Many companies have called on Cosworth over the years to tap into its expertise in motorsport and fast road cars.
That’s because it has a track record of delivering the goods – and boy did it do just that in the 1980s when Mercedes came knocking.
The result was one of the German marque’s most sought-after models: the 190E 2.3-16 and its successor, the 2.5-16. The rear-wheel-drive 190E 2.3 was originally intended to be a rally car but the arrival of the Audi Quattro, with its more technically advanced four-wheel drive, scuppered those plans.
So instead, the 190E 2.3 was redirected to the DTM German touring car series. DTM rules required there to be a road-going version and it wasn’t long before the 190E 2.3-16 Cosworth was revealed at the 1983 Frankfurt motor show.
The standard 190E used a 2.3-litre four-cylinder engine that made an underwhelming 134bhp. But by the time Cosworth had finished reworking it, it could rev to 7000rpm and produce an impressive 182bhp and 174lb ft of torque.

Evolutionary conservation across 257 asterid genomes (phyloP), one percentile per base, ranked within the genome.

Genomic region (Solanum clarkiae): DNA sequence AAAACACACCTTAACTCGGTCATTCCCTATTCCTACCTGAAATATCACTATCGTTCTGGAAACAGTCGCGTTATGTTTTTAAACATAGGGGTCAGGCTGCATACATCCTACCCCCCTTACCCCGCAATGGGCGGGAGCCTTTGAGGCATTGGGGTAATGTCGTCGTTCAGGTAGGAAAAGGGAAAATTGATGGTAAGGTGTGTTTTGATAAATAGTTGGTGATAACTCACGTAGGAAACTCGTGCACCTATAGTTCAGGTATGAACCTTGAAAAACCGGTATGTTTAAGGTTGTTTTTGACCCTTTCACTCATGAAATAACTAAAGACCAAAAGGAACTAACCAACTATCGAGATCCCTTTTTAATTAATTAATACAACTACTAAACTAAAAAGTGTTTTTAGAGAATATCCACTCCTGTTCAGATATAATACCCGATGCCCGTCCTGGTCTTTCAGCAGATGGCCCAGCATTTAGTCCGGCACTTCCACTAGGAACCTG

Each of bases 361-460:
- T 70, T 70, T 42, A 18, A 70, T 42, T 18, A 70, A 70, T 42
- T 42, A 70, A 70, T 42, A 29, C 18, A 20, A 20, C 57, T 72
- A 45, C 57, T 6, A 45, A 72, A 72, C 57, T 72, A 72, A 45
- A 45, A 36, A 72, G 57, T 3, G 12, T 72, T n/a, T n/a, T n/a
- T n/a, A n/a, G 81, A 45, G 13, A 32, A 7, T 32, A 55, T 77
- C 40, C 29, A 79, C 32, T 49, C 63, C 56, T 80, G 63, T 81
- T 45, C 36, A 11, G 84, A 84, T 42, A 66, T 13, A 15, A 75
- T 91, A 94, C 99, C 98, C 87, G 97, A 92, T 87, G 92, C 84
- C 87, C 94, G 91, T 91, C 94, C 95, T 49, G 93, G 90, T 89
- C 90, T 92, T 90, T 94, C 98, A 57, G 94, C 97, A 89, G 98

These reserves enabled the car to accelerate to 62mph in 7.5sec and go on to a top speed of 143mph. The power was sent to the rear axle via a five-speed manual gearbox that had a racing shift pattern, with first on a dog leg, left and down from neutral.
Cosworth’s magic dust wasn’t just sprinkled on the drivetrain. It also worked closely with Mercedes’ engineers on the suspension and handling components, the steering ratio was shortened and the steering wheel was made smaller. The handling and overall feel of the 190E 2.3 was fast and responsive.
It looked good too. The wider wheel arches, side skirts and a rear spoiler gave the 190E 2.3 a sleek but menacing demeanour.